Greeks protest Sunday store openings
Workers in Greece’s private sector staged a strike in downtown Athens, protesting a measure that would keep stores open on Sundays.
The move – as stipulated by the country’s creditors in its third bailout package – is meant to kindle the economy.
Demonstrators gathered outside a downtown department store in the rain, bearing large banners that read "Never on Sunday"– a reference to an award-winning Greek film.
The private sector workers and business owners say they are worried the measure will only benefit large, multinationals, which can absorb the extra cost of paying people to work on Sunday --- forcing small businesses into bankruptcy.
In late November, Greece once again avoided bankruptcy after its international creditors finally agreed to give it the money it urgently needs.
After three weeks of negotiations, its euro partners and the International Monetary Fund agreed to release loan payments totalling $56.8 billion Cdn and introduce a series of measures designed to reduce the country's massive debts.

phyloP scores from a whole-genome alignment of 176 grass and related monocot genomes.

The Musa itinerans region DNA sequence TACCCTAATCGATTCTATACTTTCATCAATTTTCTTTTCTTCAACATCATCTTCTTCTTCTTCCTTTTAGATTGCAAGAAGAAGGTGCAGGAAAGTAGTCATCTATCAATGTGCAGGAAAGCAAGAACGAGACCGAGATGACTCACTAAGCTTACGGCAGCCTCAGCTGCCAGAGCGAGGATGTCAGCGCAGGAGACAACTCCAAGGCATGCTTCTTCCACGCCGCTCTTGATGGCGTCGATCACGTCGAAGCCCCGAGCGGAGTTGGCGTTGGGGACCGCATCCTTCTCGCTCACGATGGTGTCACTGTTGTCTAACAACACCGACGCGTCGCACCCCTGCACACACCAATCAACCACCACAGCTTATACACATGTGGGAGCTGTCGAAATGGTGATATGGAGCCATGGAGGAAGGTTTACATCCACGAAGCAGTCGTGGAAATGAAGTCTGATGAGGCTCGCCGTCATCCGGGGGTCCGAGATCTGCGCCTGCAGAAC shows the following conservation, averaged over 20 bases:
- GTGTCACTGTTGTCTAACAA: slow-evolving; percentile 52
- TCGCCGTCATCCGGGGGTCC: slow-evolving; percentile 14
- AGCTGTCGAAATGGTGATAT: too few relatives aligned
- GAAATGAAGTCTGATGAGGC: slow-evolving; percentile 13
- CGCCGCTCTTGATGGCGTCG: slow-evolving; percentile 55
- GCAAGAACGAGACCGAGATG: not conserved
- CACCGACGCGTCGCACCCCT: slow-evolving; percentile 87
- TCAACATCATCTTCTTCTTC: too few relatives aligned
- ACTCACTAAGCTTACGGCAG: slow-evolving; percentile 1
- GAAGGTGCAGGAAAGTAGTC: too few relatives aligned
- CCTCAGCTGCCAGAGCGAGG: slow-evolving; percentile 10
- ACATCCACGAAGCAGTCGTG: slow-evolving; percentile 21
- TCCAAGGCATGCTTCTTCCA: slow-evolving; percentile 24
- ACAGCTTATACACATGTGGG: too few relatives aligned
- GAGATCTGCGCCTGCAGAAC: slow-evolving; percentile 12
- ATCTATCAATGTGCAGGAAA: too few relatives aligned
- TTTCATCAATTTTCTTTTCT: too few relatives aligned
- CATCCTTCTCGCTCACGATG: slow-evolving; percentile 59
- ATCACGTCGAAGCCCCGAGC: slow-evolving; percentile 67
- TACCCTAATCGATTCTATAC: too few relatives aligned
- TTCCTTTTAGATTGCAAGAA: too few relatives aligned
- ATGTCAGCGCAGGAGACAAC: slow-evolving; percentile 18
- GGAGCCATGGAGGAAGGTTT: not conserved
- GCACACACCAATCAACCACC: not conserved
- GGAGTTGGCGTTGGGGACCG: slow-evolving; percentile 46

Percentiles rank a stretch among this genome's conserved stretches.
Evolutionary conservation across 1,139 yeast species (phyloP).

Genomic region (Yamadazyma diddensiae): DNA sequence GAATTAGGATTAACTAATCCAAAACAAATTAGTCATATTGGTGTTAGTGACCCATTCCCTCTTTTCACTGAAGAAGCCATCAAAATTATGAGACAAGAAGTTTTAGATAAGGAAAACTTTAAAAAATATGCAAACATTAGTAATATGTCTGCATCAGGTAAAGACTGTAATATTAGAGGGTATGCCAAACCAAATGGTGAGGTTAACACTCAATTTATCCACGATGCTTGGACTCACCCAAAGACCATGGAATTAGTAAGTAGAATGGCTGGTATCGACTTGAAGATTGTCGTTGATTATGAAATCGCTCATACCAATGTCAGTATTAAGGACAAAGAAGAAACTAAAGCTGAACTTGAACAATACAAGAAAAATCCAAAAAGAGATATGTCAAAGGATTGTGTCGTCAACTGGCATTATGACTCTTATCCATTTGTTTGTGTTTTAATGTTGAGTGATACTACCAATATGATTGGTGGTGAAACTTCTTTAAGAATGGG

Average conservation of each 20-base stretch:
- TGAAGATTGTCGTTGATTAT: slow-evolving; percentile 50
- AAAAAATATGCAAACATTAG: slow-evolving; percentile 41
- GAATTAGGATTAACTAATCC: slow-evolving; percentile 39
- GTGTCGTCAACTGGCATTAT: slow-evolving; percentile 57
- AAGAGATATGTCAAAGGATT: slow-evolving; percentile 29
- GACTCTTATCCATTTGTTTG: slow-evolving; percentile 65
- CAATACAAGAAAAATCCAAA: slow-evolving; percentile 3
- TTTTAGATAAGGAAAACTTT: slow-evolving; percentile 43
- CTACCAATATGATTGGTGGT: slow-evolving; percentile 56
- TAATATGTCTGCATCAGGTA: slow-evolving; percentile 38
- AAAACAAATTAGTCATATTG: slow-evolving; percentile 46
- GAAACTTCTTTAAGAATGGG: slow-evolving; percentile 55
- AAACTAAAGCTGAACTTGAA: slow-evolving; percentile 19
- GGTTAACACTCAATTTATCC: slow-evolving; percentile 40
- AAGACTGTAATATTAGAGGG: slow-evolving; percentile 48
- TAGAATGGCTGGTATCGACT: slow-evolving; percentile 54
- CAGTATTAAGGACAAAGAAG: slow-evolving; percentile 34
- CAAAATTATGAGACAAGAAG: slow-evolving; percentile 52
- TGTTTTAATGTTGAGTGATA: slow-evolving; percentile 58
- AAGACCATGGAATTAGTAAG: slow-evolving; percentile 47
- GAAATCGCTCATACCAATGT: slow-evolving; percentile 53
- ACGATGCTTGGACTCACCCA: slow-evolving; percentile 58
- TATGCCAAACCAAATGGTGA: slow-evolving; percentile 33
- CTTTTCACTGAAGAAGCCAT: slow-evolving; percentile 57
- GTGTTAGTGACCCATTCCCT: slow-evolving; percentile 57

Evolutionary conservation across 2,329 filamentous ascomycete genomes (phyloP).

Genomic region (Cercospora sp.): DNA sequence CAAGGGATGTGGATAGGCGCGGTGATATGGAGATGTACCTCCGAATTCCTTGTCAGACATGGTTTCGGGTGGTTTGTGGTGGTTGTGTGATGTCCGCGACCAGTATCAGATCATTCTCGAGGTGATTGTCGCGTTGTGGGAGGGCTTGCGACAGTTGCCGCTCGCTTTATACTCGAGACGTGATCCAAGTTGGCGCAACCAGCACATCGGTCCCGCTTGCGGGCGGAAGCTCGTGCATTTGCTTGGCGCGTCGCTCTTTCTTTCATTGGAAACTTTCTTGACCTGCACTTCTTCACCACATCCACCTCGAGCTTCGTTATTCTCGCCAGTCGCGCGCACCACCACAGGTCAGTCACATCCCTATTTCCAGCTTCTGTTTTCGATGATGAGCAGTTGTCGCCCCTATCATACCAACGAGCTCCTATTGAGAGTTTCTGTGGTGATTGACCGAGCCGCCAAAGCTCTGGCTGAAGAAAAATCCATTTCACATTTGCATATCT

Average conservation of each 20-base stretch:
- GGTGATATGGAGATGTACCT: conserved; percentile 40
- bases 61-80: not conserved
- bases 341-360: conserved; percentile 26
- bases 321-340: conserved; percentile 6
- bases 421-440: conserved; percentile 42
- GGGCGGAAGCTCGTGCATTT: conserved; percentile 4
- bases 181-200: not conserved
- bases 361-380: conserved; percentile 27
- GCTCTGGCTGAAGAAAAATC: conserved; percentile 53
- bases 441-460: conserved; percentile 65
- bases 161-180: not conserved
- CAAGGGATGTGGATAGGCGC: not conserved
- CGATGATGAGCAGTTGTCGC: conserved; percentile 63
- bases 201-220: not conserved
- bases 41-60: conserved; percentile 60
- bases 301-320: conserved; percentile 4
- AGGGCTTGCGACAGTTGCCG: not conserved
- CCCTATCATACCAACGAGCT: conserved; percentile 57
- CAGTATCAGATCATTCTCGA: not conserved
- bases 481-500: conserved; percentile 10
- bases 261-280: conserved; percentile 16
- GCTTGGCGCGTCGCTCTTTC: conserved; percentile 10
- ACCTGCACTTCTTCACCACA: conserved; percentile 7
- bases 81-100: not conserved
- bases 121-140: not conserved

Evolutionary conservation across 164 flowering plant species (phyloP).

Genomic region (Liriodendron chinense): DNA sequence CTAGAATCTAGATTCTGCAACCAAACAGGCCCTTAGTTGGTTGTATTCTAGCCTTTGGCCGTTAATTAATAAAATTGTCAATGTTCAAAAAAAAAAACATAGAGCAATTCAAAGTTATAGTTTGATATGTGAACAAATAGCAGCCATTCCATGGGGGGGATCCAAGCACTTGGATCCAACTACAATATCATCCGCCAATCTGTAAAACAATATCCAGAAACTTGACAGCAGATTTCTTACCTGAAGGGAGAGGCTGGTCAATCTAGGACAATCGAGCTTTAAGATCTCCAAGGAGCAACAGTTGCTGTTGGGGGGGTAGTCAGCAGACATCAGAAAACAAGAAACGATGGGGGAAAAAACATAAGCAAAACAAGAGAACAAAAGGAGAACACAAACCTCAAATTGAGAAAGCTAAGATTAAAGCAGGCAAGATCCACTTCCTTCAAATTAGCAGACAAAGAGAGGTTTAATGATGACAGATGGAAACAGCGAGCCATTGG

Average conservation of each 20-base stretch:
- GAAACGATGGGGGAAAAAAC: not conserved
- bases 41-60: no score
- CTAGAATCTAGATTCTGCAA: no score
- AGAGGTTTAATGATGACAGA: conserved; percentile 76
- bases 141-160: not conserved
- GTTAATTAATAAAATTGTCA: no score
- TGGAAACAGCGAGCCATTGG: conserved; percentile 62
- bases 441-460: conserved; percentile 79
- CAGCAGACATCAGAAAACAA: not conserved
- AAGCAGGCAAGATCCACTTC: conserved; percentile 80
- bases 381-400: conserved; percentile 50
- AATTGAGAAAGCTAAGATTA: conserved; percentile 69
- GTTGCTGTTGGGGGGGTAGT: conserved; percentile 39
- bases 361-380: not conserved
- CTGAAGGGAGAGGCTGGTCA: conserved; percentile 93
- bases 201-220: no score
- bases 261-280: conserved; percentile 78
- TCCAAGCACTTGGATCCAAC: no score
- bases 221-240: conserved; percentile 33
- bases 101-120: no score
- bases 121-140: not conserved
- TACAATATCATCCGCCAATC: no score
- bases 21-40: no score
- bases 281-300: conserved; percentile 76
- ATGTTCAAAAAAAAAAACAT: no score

Ex-finance minister under investigation
Meanwhile, the Greek socialist party, Pasok, has expelled the former finance minister, George Papaconstantinou. He’s alleged to have struck off names of relatives on a list of Greeks who hold Swiss bank accounts.
Those on the list – taken from HSBC bank — are being investigated for tax evasion
Papaconstantinou introduced Greece's first austerity program as the country tried to take control of its escalating debt.
Public anger has been growing over government inaction and its prosecution of a journalist who published those named. Authorites have had to re-examine the details of about 2,000 Greek individuals and companies who had accounts in Switzerland.
"It is regrettable that according to the judicial investigation, there are clear indications that the list was tampered with, with respect to family members of the former finance minister George Papaconstantinou," Pasok said in a statement over the weekend.
Papaconstantinou denies any wrongdoing, saying he "made absolutely no intervention into the data."